WiValley makes wireless pitch to hilltowns

Recorder Staff
Published: 4/1/2018 8:32:41 PM

CHARLEMONT — For hilltowns that are too small and too steep for a cost-effective town-owned fiber optic network, WiValley of Keene, N.H., laid out plans for a fixed wireless, regional broadband network that would bring internet to Hawley, Monroe, Florida and Savoy subscribers for $60 to $70 per month.

At least 70 people gathered in the Hawlemont Regional School cafeteria to hear the proposal from WiValley President Brian Foucher and Fred Goldstein a partner of the Interisle Consulting Group and telecommunications expert.

The four towns combined have a population of about 1,800 and cover almost 170 miles of roadway. Kirby “Lark” Thwing of Hawley’s Communications Committee remarked that the only proposal Hawley (population 330) received for a fiber optic network would have connected about 60 percent of the town’s households at a subscriber fee of $105 per month.

The proposal by WiValley is to be paid for entirely by the four towns’ broadband grants and not with additional town taxation or loans. There are no startup/installation fees for subscribers, and WiValley will offer speeds of at least 25/5 megabits per second (Mbps) to about 75 percent of homes.

In harder-to-reach places, the download/upload speeds could be 12/2 Mbps, which is equivalent to the fastest DSL speeds available, Foucher said. Those with the slower internet speeds will pay $59.95 per month; those with 25/5 Mbps will pay $69.95 per month and those who want 50/10 Mbps, if available, would pay $79.95 monthly. Unlimited phone service is available for $24.99.

If WiValley’s proposal is approved for funding by the Massachusetts Broadband Institute, installation could begin this summer, Foucher said.

“Once approved, we can start this within weeks. We’re hoping for approval by June, to start this summer,” he said. “Our goal is to connect as many houses as possible in the summer, when the trees are out (in full foliage). We hope to do 10 installations a day, throughout the four-town network.”

Foucher said WiValley may buy and install needed utility poles and towers, which will be turned over to the towns. He said the network will be 100 percent publicly funded and that the infrastructure will be under public control. He said WiValley is committed to servicing and maintaining the network for 20 years; but the towns will have an option to buy the network after three years. The plan is for 96 percent coverage.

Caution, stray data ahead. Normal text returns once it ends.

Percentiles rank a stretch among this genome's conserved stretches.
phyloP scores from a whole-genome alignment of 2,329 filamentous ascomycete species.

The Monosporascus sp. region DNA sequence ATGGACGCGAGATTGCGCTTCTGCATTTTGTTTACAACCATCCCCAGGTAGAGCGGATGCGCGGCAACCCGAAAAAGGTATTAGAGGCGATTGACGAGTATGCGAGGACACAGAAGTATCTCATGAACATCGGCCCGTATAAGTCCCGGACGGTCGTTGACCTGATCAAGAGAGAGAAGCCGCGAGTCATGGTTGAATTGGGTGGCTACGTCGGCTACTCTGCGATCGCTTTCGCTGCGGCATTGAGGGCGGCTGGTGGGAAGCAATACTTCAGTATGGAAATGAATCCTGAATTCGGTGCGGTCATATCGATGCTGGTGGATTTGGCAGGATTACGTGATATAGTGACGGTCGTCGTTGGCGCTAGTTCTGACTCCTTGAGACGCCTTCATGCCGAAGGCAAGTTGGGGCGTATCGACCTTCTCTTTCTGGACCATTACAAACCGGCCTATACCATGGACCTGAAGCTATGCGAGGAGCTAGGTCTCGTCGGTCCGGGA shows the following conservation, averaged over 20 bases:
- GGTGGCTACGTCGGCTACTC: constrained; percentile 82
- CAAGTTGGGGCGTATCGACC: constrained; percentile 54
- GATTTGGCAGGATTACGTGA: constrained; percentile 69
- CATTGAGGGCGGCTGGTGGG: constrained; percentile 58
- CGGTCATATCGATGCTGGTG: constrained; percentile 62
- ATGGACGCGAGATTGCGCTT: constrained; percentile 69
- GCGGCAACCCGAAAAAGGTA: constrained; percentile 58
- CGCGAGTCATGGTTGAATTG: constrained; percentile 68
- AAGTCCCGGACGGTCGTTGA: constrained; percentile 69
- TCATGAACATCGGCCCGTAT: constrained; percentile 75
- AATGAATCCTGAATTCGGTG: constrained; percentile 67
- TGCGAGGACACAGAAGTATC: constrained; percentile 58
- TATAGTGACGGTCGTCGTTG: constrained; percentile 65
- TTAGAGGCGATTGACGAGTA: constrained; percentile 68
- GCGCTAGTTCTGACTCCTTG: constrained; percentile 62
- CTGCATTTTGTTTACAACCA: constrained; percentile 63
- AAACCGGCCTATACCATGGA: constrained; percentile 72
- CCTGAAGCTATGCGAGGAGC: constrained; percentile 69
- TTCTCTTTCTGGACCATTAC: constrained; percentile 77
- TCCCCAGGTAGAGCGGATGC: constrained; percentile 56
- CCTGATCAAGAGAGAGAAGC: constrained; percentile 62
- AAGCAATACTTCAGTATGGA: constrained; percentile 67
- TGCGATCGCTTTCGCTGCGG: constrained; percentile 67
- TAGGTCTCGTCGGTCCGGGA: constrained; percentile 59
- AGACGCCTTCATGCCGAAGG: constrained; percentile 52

Charlemont Broadband Committee member Trevor Mackie voiced concerns that some Charlemont residents might choose Hawley’s wireless network over the fiber optic network that Charlemont is planning to build, undercutting the economic viability of Charlemont’s town-owned broadband.

“We want to help you,” said Goldstein. “Fiber works best in flat, densely populated areas, like Route 2,” he said. “But the last 20 percent (of the build-out) often takes 80 percent of the money. We’ve got some irons in the fire that may help you,” he said.


Mostly everyone at Thursday’s meeting was in favor of the plan, but there were a few residents present with misgivings. A man from Monroe expressed concerns that the internet is changing society. “My neighbors are buying dog food from Amazon,” he remarked. “What’s going to happen to your hardware store three years from now?”

He was also concerned that, once built, the broadband network would get sold to another conglomerate, the way the wind turbines and dams have been sold, without town input.

Thwing said he has checked WiValley’s references: “They said nothing but good things,” he remarked. “They said (WiValley) took on projects when nobody else would, because of their small size.”

A few people expressed health concerns regarding wireless internet, radiation and its effects on those with electromagnetic hypersensitivity. Foucher said the latest wireless networks have less impact than using a cell phone does; however, those with sensitivities can lessen any impact by shutting off internet devices when they are not in use.

Thwing pointed out that downtown Greenfield has Wi-Fi and that people with hypersensitivity are less likely to experience it in Hawley, where homes are spread far apart.


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